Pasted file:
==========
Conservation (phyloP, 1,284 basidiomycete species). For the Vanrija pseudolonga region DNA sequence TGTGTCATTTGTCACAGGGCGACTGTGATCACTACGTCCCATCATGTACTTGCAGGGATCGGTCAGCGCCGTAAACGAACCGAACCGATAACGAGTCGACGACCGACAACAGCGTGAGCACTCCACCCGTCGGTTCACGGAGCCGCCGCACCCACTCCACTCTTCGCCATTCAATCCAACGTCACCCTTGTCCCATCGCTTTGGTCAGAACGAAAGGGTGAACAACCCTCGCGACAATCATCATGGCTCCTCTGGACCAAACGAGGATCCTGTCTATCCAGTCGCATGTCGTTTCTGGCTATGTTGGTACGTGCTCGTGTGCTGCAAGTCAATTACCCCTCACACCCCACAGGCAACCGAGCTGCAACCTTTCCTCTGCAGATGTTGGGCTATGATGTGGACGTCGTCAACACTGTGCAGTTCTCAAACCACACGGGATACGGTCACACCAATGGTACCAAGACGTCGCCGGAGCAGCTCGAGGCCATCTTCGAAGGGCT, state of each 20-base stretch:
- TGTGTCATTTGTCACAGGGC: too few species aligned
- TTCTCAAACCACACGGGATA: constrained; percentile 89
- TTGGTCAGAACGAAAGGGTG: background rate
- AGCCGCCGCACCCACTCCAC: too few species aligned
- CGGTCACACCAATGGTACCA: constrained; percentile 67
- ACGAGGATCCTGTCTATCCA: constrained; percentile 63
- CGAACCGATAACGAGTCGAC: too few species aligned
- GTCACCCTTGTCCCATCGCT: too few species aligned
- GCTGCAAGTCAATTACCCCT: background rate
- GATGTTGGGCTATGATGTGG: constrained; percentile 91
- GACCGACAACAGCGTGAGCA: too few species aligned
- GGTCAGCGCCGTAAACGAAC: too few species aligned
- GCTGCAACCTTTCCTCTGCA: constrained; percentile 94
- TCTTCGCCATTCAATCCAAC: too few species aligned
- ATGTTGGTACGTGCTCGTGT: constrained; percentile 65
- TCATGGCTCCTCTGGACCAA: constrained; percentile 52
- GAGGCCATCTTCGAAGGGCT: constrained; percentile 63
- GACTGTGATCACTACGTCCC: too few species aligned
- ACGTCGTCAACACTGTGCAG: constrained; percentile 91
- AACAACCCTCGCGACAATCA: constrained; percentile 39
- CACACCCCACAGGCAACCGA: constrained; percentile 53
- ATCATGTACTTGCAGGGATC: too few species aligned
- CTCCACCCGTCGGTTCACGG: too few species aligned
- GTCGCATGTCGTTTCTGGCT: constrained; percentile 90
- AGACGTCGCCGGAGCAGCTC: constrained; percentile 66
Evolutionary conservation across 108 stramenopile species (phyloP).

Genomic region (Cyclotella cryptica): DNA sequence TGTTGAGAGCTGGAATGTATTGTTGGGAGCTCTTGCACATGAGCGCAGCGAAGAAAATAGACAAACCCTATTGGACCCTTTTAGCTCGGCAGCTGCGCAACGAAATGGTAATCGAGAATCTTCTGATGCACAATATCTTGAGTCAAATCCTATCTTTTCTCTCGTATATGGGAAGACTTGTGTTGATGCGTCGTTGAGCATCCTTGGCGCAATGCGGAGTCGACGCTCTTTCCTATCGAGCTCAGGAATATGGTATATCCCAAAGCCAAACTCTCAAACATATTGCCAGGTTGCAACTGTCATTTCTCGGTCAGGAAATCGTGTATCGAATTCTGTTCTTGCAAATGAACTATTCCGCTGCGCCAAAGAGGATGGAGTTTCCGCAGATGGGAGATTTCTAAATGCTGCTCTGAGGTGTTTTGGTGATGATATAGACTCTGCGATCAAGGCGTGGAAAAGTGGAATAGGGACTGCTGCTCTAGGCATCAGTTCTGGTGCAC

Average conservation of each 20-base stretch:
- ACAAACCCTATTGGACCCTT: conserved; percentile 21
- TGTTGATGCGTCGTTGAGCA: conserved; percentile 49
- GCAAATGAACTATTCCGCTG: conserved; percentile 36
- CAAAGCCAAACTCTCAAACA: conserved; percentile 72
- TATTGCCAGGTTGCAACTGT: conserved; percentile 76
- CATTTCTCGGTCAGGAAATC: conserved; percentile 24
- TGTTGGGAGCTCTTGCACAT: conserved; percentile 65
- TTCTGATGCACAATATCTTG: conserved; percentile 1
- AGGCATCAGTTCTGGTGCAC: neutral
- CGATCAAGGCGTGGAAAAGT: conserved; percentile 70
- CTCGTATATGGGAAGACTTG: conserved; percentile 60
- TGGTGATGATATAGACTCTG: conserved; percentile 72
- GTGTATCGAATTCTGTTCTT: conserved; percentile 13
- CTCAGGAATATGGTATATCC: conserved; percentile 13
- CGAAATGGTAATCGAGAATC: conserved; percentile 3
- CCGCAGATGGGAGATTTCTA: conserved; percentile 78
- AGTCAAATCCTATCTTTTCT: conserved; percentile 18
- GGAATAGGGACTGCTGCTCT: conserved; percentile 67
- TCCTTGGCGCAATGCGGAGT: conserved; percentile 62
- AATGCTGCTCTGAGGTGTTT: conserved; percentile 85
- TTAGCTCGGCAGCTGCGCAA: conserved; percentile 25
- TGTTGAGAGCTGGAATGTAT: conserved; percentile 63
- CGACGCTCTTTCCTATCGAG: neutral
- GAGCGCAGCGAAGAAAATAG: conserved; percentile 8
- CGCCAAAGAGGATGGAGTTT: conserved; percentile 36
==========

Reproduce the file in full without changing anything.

Conservation (phyloP, 1,284 basidiomycete species). For the Vanrija pseudolonga region DNA sequence TGTGTCATTTGTCACAGGGCGACTGTGATCACTACGTCCCATCATGTACTTGCAGGGATCGGTCAGCGCCGTAAACGAACCGAACCGATAACGAGTCGACGACCGACAACAGCGTGAGCACTCCACCCGTCGGTTCACGGAGCCGCCGCACCCACTCCACTCTTCGCCATTCAATCCAACGTCACCCTTGTCCCATCGCTTTGGTCAGAACGAAAGGGTGAACAACCCTCGCGACAATCATCATGGCTCCTCTGGACCAAACGAGGATCCTGTCTATCCAGTCGCATGTCGTTTCTGGCTATGTTGGTACGTGCTCGTGTGCTGCAAGTCAATTACCCCTCACACCCCACAGGCAACCGAGCTGCAACCTTTCCTCTGCAGATGTTGGGCTATGATGTGGACGTCGTCAACACTGTGCAGTTCTCAAACCACACGGGATACGGTCACACCAATGGTACCAAGACGTCGCCGGAGCAGCTCGAGGCCATCTTCGAAGGGCT, state of each 20-base stretch:
- TGTGTCATTTGTCACAGGGC: too few species aligned
- TTCTCAAACCACACGGGATA: constrained; percentile 89
- TTGGTCAGAACGAAAGGGTG: background rate
- AGCCGCCGCACCCACTCCAC: too few species aligned
- CGGTCACACCAATGGTACCA: constrained; percentile 67
- ACGAGGATCCTGTCTATCCA: constrained; percentile 63
- CGAACCGATAACGAGTCGAC: too few species aligned
- GTCACCCTTGTCCCATCGCT: too few species aligned
- GCTGCAAGTCAATTACCCCT: background rate
- GATGTTGGGCTATGATGTGG: constrained; percentile 91
- GACCGACAACAGCGTGAGCA: too few species aligned
- GGTCAGCGCCGTAAACGAAC: too few species aligned
- GCTGCAACCTTTCCTCTGCA: constrained; percentile 94
- TCTTCGCCATTCAATCCAAC: too few species aligned
- ATGTTGGTACGTGCTCGTGT: constrained; percentile 65
- TCATGGCTCCTCTGGACCAA: constrained; percentile 52
- GAGGCCATCTTCGAAGGGCT: constrained; percentile 63
- GACTGTGATCACTACGTCCC: too few species aligned
- ACGTCGTCAACACTGTGCAG: constrained; percentile 91
- AACAACCCTCGCGACAATCA: constrained; percentile 39
- CACACCCCACAGGCAACCGA: constrained; percentile 53
- ATCATGTACTTGCAGGGATC: too few species aligned
- CTCCACCCGTCGGTTCACGG: too few species aligned
- GTCGCATGTCGTTTCTGGCT: constrained; percentile 90
- AGACGTCGCCGGAGCAGCTC: constrained; percentile 66
Evolutionary conservation across 108 stramenopile species (phyloP).

Genomic region (Cyclotella cryptica): DNA sequence TGTTGAGAGCTGGAATGTATTGTTGGGAGCTCTTGCACATGAGCGCAGCGAAGAAAATAGACAAACCCTATTGGACCCTTTTAGCTCGGCAGCTGCGCAACGAAATGGTAATCGAGAATCTTCTGATGCACAATATCTTGAGTCAAATCCTATCTTTTCTCTCGTATATGGGAAGACTTGTGTTGATGCGTCGTTGAGCATCCTTGGCGCAATGCGGAGTCGACGCTCTTTCCTATCGAGCTCAGGAATATGGTATATCCCAAAGCCAAACTCTCAAACATATTGCCAGGTTGCAACTGTCATTTCTCGGTCAGGAAATCGTGTATCGAATTCTGTTCTTGCAAATGAACTATTCCGCTGCGCCAAAGAGGATGGAGTTTCCGCAGATGGGAGATTTCTAAATGCTGCTCTGAGGTGTTTTGGTGATGATATAGACTCTGCGATCAAGGCGTGGAAAAGTGGAATAGGGACTGCTGCTCTAGGCATCAGTTCTGGTGCAC

Average conservation of each 20-base stretch:
- ACAAACCCTATTGGACCCTT: conserved; percentile 21
- TGTTGATGCGTCGTTGAGCA: conserved; percentile 49
- GCAAATGAACTATTCCGCTG: conserved; percentile 36
- CAAAGCCAAACTCTCAAACA: conserved; percentile 72
- TATTGCCAGGTTGCAACTGT: conserved; percentile 76
- CATTTCTCGGTCAGGAAATC: conserved; percentile 24
- TGTTGGGAGCTCTTGCACAT: conserved; percentile 65
- TTCTGATGCACAATATCTTG: conserved; percentile 1
- AGGCATCAGTTCTGGTGCAC: neutral
- CGATCAAGGCGTGGAAAAGT: conserved; percentile 70
- CTCGTATATGGGAAGACTTG: conserved; percentile 60
- TGGTGATGATATAGACTCTG: conserved; percentile 72
- GTGTATCGAATTCTGTTCTT: conserved; percentile 13
- CTCAGGAATATGGTATATCC: conserved; percentile 13
- CGAAATGGTAATCGAGAATC: conserved; percentile 3
- CCGCAGATGGGAGATTTCTA: conserved; percentile 78
- AGTCAAATCCTATCTTTTCT: conserved; percentile 18
- GGAATAGGGACTGCTGCTCT: conserved; percentile 67
- TCCTTGGCGCAATGCGGAGT: conserved; percentile 62
- AATGCTGCTCTGAGGTGTTT: conserved; percentile 85
- TTAGCTCGGCAGCTGCGCAA: conserved; percentile 25
- TGTTGAGAGCTGGAATGTAT: conserved; percentile 63
- CGACGCTCTTTCCTATCGAG: neutral
- GAGCGCAGCGAAGAAAATAG: conserved; percentile 8
- CGCCAAAGAGGATGGAGTTT: conserved; percentile 36